University officials recently honored Mark Humayun, a professor with joint appointments at the Keck School of Medicine of USC and the USC Viterbi School of Engineering, for his groundbreaking work in a retinal prosthesis that was recently approved by the U.S. Food and Drug Administration.
Joining the April 22 celebration for Humayun were Keck School Dean Carmen A. Puliafito, Viterbi School Dean Yannis C. Yortsos and USC Provost and Senior Vice President for Academic Affairs Elizabeth Garrett.
Humayun, the Cornelius J. Pings Chair in Biomedical Sciences and professor of ophthalmology, biomedical engineering, cell and neurobiology, was the principal member of a team that developed the Argus II—an implant that can restore sight to some people blinded by retinitis pigmentosa.
Puliafito called Humayun’s 25-year effort “audacious” and said few thought such a device would be possible.
“Until this moment, there has never been a way of restoring sight to such profoundly impacted individuals,” Puliafito said. “In the long term, we have good reason to believe the Argus will eventually help individuals with age-related macular degeneration, the leading cause of blindness in the industrialized world.”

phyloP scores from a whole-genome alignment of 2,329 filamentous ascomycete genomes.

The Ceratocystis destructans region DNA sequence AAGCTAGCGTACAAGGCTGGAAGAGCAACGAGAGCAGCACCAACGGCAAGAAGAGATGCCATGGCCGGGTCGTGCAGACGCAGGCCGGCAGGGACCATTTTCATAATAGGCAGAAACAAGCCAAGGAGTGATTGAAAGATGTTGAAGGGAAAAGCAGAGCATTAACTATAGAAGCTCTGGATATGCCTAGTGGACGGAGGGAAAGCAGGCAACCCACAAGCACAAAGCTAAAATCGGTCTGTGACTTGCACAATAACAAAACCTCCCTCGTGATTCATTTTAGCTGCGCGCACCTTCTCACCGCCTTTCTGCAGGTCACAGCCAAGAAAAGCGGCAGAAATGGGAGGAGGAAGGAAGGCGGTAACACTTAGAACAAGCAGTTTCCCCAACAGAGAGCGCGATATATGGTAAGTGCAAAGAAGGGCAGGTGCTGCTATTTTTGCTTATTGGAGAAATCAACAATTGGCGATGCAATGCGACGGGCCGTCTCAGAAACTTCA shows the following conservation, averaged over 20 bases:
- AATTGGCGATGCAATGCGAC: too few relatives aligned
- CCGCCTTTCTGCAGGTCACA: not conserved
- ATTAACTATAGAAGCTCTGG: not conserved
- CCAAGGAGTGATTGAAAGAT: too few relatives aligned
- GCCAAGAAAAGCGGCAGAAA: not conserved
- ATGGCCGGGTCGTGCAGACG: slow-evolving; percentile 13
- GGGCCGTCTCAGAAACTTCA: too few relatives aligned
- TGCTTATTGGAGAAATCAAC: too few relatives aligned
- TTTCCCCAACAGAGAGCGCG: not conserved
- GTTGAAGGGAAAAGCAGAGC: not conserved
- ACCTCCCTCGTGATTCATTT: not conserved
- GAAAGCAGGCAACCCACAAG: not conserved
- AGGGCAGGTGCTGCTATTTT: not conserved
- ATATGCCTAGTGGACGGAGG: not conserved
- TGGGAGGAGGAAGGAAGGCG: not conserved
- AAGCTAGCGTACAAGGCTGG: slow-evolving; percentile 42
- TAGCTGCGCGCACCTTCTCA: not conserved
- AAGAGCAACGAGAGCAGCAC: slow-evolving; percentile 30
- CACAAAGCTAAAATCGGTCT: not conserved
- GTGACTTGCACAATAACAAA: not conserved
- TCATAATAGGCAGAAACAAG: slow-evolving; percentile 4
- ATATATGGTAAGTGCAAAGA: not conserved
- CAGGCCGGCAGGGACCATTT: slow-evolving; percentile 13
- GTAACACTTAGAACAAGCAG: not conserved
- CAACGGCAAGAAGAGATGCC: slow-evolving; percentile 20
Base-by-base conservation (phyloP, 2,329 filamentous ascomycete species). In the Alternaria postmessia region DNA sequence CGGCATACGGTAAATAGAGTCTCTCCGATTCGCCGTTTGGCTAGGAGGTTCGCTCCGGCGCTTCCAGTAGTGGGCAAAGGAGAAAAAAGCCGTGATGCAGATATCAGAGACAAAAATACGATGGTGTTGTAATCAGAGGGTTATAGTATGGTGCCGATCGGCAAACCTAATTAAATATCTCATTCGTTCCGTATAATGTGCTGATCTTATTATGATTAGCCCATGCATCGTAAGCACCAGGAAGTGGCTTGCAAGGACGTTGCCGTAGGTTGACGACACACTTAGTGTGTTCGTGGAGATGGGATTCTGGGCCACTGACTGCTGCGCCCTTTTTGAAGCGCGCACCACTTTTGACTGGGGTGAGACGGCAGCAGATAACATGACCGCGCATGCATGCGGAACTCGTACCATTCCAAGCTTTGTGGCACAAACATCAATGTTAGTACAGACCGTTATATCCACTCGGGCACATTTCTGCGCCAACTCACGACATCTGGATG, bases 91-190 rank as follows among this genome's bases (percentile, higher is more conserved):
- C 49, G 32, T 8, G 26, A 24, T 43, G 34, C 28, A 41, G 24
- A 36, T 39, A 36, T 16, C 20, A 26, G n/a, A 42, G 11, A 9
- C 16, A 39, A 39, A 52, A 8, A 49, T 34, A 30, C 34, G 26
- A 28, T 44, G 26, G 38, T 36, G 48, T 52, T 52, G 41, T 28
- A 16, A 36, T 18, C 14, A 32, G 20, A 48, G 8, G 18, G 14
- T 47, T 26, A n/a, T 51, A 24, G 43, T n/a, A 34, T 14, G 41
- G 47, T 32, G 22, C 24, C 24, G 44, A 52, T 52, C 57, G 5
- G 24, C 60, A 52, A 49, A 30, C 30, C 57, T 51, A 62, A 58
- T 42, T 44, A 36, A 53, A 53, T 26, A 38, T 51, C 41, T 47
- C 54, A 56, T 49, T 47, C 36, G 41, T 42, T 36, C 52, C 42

Garrett thanked Humayun for his “brilliant career.”
“Your scholarship is transforming lives, and your research has inspired new approaches in the fields of ophthalmology and biomedical engineering, among many others,” she said.
The Argus II has been implanted in 30 patients in a clinical trial that began in 2007. Humayun performed many of the surgeries. The system uses a camera mounted on special glasses that send signals to a receiver implanted inside the eye. After traveling through the optic nerve, the signals reach the brain, where they are interpreted visually.
“It’s an incredible contribution you’ve made, one that will enable lives to be lived in such a better way,” Puliafito said.
As the Argus II retinal implant is refined, it will be part of the USC Institute of Biomedical Therapeutics. The new interdisciplinary institute will bring together scientists, engineers and clinicians to develop bioelectronic solutions for people impacted by conditions including traumatic brain injury, stroke and debilitating eye diseases.